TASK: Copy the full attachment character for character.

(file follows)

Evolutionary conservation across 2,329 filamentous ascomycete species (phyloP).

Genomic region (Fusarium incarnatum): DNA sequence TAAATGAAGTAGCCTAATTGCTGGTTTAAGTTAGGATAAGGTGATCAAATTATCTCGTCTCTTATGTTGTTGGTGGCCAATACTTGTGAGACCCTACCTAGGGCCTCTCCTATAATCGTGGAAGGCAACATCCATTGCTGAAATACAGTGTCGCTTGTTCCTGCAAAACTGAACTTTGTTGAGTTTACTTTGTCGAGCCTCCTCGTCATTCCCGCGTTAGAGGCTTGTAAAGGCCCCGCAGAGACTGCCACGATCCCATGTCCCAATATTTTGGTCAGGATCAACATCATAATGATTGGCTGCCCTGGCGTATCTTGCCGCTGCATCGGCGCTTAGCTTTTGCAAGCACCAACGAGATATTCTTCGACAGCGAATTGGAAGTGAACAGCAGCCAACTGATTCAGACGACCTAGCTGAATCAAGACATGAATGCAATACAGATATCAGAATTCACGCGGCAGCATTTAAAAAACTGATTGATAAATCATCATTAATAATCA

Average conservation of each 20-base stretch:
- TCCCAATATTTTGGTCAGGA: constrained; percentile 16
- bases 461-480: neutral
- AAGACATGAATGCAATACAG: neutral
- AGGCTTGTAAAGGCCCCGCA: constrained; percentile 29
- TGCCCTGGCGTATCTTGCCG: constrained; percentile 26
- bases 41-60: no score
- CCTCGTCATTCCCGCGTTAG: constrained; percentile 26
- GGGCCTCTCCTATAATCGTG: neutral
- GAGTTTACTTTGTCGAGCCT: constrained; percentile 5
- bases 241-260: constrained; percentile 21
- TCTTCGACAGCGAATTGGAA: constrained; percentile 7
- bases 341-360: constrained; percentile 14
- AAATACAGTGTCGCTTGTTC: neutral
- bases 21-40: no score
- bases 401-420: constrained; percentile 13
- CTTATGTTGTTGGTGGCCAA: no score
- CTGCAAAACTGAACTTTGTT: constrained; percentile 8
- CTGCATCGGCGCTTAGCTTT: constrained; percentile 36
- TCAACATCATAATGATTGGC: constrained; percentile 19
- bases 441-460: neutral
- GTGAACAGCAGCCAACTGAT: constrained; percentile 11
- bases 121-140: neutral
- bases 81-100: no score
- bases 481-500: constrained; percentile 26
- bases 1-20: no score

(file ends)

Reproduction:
Evolutionary conservation across 2,329 filamentous ascomycete species (phyloP).

Genomic region (Fusarium incarnatum): DNA sequence TAAATGAAGTAGCCTAATTGCTGGTTTAAGTTAGGATAAGGTGATCAAATTATCTCGTCTCTTATGTTGTTGGTGGCCAATACTTGTGAGACCCTACCTAGGGCCTCTCCTATAATCGTGGAAGGCAACATCCATTGCTGAAATACAGTGTCGCTTGTTCCTGCAAAACTGAACTTTGTTGAGTTTACTTTGTCGAGCCTCCTCGTCATTCCCGCGTTAGAGGCTTGTAAAGGCCCCGCAGAGACTGCCACGATCCCATGTCCCAATATTTTGGTCAGGATCAACATCATAATGATTGGCTGCCCTGGCGTATCTTGCCGCTGCATCGGCGCTTAGCTTTTGCAAGCACCAACGAGATATTCTTCGACAGCGAATTGGAAGTGAACAGCAGCCAACTGATTCAGACGACCTAGCTGAATCAAGACATGAATGCAATACAGATATCAGAATTCACGCGGCAGCATTTAAAAAACTGATTGATAAATCATCATTAATAATCA

Average conservation of each 20-base stretch:
- TCCCAATATTTTGGTCAGGA: constrained; percentile 16
- bases 461-480: neutral
- AAGACATGAATGCAATACAG: neutral
- AGGCTTGTAAAGGCCCCGCA: constrained; percentile 29
- TGCCCTGGCGTATCTTGCCG: constrained; percentile 26
- bases 41-60: no score
- CCTCGTCATTCCCGCGTTAG: constrained; percentile 26
- GGGCCTCTCCTATAATCGTG: neutral
- GAGTTTACTTTGTCGAGCCT: constrained; percentile 5
- bases 241-260: constrained; percentile 21
- TCTTCGACAGCGAATTGGAA: constrained; percentile 7
- bases 341-360: constrained; percentile 14
- AAATACAGTGTCGCTTGTTC: neutral
- bases 21-40: no score
- bases 401-420: constrained; percentile 13
- CTTATGTTGTTGGTGGCCAA: no score
- CTGCAAAACTGAACTTTGTT: constrained; percentile 8
- CTGCATCGGCGCTTAGCTTT: constrained; percentile 36
- TCAACATCATAATGATTGGC: constrained; percentile 19
- bases 441-460: neutral
- GTGAACAGCAGCCAACTGAT: constrained; percentile 11
- bases 121-140: neutral
- bases 81-100: no score
- bases 481-500: constrained; percentile 26
- bases 1-20: no score